As media becomes an ever more powerful force in shaping the world's perception of itself, an individual's struggle to maintain a unique identity and self-understanding apart from media influence becomes increasingly difficult. Damaging to the idea of the self are the racial, gendered, and class-based stereotypes (always artificial and frequently physically, fiscally, and emotionally unattainable), which are broadly perpetuated and, because of their persistence, are apparently not broadly questioned. The prevalence and power of gender (especially female) stereotypes in the media are addressed in this paper.
Heightened public awareness of both the existence of and potential damage caused by these stereotypes is essential if they are to be eliminated. Frequently, though, they are difficult to combat and even to identify because of the ways in which they are presented. Overwhelming amounts of time and energy are devoted to uplifting a small, specially selected portion of the population as models of physical perfection. These individuals are, predominantly, television and movie celebrities, fashion models, and sports figures. The glamorous ways in which these occupations are portrayed by the media are seemingly impossible to separate from the physical appearance of the people who hold them. The glamour that surrounds the media presentation of the lives and careers of these individuals extends, not surprisingly, to the clothes that they wear and the way that they look. In fact, so much attention is given to celebrity appearances that entire television programs are devoted to little else but visual exploitation of celebrity clothing and their tangible products of their latest fad workouts.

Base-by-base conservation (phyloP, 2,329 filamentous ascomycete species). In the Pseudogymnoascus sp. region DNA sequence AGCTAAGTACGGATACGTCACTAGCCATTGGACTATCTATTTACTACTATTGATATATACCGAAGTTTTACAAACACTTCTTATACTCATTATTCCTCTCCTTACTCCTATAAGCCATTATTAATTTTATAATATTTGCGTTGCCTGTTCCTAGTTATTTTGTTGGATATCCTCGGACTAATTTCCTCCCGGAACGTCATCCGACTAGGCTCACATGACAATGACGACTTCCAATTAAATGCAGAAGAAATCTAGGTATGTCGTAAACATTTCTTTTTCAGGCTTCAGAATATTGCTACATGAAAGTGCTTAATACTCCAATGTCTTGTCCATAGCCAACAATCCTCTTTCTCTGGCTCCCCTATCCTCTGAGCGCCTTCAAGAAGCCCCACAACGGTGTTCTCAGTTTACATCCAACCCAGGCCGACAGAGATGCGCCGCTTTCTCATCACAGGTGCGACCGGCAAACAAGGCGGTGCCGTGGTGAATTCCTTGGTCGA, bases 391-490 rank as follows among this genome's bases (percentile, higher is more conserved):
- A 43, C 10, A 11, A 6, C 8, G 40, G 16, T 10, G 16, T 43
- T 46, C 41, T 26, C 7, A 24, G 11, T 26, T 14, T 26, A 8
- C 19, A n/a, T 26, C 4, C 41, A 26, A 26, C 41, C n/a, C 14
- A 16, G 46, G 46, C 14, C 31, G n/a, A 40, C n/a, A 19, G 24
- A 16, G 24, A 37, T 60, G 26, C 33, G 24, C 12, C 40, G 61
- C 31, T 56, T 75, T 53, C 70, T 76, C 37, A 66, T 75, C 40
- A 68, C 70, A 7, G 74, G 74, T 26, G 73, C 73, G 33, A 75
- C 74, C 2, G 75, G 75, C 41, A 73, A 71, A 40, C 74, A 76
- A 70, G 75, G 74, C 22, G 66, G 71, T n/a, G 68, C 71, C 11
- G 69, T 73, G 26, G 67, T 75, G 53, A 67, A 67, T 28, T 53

The media presentation of the celebrity body has a single unifying thread, regardless of the specific job title of a given celebrity. Celebrity bodies are desired, both subjectively and objectively. The media, without question,... [continues]
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